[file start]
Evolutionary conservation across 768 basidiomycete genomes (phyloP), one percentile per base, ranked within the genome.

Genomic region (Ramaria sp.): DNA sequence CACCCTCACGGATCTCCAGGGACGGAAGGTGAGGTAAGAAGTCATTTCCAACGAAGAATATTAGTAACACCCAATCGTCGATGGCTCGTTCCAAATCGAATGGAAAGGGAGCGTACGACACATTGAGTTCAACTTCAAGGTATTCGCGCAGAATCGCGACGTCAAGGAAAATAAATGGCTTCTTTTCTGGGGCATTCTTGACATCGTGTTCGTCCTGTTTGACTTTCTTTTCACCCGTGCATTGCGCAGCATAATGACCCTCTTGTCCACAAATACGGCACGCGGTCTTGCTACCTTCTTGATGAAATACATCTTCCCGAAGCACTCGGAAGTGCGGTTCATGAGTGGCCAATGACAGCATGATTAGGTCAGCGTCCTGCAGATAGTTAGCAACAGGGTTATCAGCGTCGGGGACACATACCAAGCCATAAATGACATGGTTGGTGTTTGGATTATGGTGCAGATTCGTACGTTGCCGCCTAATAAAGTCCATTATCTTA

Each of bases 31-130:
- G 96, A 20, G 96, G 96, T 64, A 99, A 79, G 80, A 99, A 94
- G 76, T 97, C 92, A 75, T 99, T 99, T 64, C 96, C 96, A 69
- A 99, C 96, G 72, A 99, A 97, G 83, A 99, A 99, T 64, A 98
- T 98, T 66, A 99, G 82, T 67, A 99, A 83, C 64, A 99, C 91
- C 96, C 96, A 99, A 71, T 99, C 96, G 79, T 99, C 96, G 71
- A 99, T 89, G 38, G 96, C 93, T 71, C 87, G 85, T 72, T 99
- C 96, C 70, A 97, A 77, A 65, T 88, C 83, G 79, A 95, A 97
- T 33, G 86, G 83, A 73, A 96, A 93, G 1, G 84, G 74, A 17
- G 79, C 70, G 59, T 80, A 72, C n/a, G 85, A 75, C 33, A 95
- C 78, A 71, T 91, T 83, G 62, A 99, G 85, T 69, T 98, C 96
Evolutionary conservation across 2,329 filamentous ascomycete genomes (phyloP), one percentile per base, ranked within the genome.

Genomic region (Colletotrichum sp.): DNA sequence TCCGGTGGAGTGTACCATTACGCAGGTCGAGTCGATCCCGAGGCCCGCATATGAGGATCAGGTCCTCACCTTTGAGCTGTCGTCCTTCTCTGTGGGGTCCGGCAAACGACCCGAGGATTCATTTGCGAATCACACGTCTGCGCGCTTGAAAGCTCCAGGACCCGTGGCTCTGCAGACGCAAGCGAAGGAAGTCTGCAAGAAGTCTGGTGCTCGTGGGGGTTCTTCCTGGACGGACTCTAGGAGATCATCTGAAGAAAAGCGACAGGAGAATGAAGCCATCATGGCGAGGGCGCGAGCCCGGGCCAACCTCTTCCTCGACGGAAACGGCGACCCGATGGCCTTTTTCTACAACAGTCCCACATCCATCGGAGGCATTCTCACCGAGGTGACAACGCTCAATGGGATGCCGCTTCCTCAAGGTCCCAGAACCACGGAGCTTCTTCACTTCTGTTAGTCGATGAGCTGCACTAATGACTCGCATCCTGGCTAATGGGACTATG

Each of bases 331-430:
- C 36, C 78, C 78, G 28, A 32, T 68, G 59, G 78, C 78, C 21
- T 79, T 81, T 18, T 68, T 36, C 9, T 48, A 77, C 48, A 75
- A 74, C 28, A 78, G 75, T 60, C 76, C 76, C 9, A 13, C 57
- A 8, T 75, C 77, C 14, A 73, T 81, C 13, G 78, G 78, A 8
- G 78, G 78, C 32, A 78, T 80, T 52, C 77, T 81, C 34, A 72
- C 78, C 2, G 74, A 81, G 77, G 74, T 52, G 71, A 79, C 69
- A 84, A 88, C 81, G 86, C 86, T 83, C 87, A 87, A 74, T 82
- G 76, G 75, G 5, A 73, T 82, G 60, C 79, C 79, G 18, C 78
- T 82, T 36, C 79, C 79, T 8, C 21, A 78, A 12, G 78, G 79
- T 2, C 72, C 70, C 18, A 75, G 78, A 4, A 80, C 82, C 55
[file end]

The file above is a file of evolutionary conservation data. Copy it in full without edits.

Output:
Evolutionary conservation across 768 basidiomycete genomes (phyloP), one percentile per base, ranked within the genome.

Genomic region (Ramaria sp.): DNA sequence CACCCTCACGGATCTCCAGGGACGGAAGGTGAGGTAAGAAGTCATTTCCAACGAAGAATATTAGTAACACCCAATCGTCGATGGCTCGTTCCAAATCGAATGGAAAGGGAGCGTACGACACATTGAGTTCAACTTCAAGGTATTCGCGCAGAATCGCGACGTCAAGGAAAATAAATGGCTTCTTTTCTGGGGCATTCTTGACATCGTGTTCGTCCTGTTTGACTTTCTTTTCACCCGTGCATTGCGCAGCATAATGACCCTCTTGTCCACAAATACGGCACGCGGTCTTGCTACCTTCTTGATGAAATACATCTTCCCGAAGCACTCGGAAGTGCGGTTCATGAGTGGCCAATGACAGCATGATTAGGTCAGCGTCCTGCAGATAGTTAGCAACAGGGTTATCAGCGTCGGGGACACATACCAAGCCATAAATGACATGGTTGGTGTTTGGATTATGGTGCAGATTCGTACGTTGCCGCCTAATAAAGTCCATTATCTTA

Each of bases 31-130:
- G 96, A 20, G 96, G 96, T 64, A 99, A 79, G 80, A 99, A 94
- G 76, T 97, C 92, A 75, T 99, T 99, T 64, C 96, C 96, A 69
- A 99, C 96, G 72, A 99, A 97, G 83, A 99, A 99, T 64, A 98
- T 98, T 66, A 99, G 82, T 67, A 99, A 83, C 64, A 99, C 91
- C 96, C 96, A 99, A 71, T 99, C 96, G 79, T 99, C 96, G 71
- A 99, T 89, G 38, G 96, C 93, T 71, C 87, G 85, T 72, T 99
- C 96, C 70, A 97, A 77, A 65, T 88, C 83, G 79, A 95, A 97
- T 33, G 86, G 83, A 73, A 96, A 93, G 1, G 84, G 74, A 17
- G 79, C 70, G 59, T 80, A 72, C n/a, G 85, A 75, C 33, A 95
- C 78, A 71, T 91, T 83, G 62, A 99, G 85, T 69, T 98, C 96
Evolutionary conservation across 2,329 filamentous ascomycete genomes (phyloP), one percentile per base, ranked within the genome.

Genomic region (Colletotrichum sp.): DNA sequence TCCGGTGGAGTGTACCATTACGCAGGTCGAGTCGATCCCGAGGCCCGCATATGAGGATCAGGTCCTCACCTTTGAGCTGTCGTCCTTCTCTGTGGGGTCCGGCAAACGACCCGAGGATTCATTTGCGAATCACACGTCTGCGCGCTTGAAAGCTCCAGGACCCGTGGCTCTGCAGACGCAAGCGAAGGAAGTCTGCAAGAAGTCTGGTGCTCGTGGGGGTTCTTCCTGGACGGACTCTAGGAGATCATCTGAAGAAAAGCGACAGGAGAATGAAGCCATCATGGCGAGGGCGCGAGCCCGGGCCAACCTCTTCCTCGACGGAAACGGCGACCCGATGGCCTTTTTCTACAACAGTCCCACATCCATCGGAGGCATTCTCACCGAGGTGACAACGCTCAATGGGATGCCGCTTCCTCAAGGTCCCAGAACCACGGAGCTTCTTCACTTCTGTTAGTCGATGAGCTGCACTAATGACTCGCATCCTGGCTAATGGGACTATG

Each of bases 331-430:
- C 36, C 78, C 78, G 28, A 32, T 68, G 59, G 78, C 78, C 21
- T 79, T 81, T 18, T 68, T 36, C 9, T 48, A 77, C 48, A 75
- A 74, C 28, A 78, G 75, T 60, C 76, C 76, C 9, A 13, C 57
- A 8, T 75, C 77, C 14, A 73, T 81, C 13, G 78, G 78, A 8
- G 78, G 78, C 32, A 78, T 80, T 52, C 77, T 81, C 34, A 72
- C 78, C 2, G 74, A 81, G 77, G 74, T 52, G 71, A 79, C 69
- A 84, A 88, C 81, G 86, C 86, T 83, C 87, A 87, A 74, T 82
- G 76, G 75, G 5, A 73, T 82, G 60, C 79, C 79, G 18, C 78
- T 82, T 36, C 79, C 79, T 8, C 21, A 78, A 12, G 78, G 79
- T 2, C 72, C 70, C 18, A 75, G 78, A 4, A 80, C 82, C 55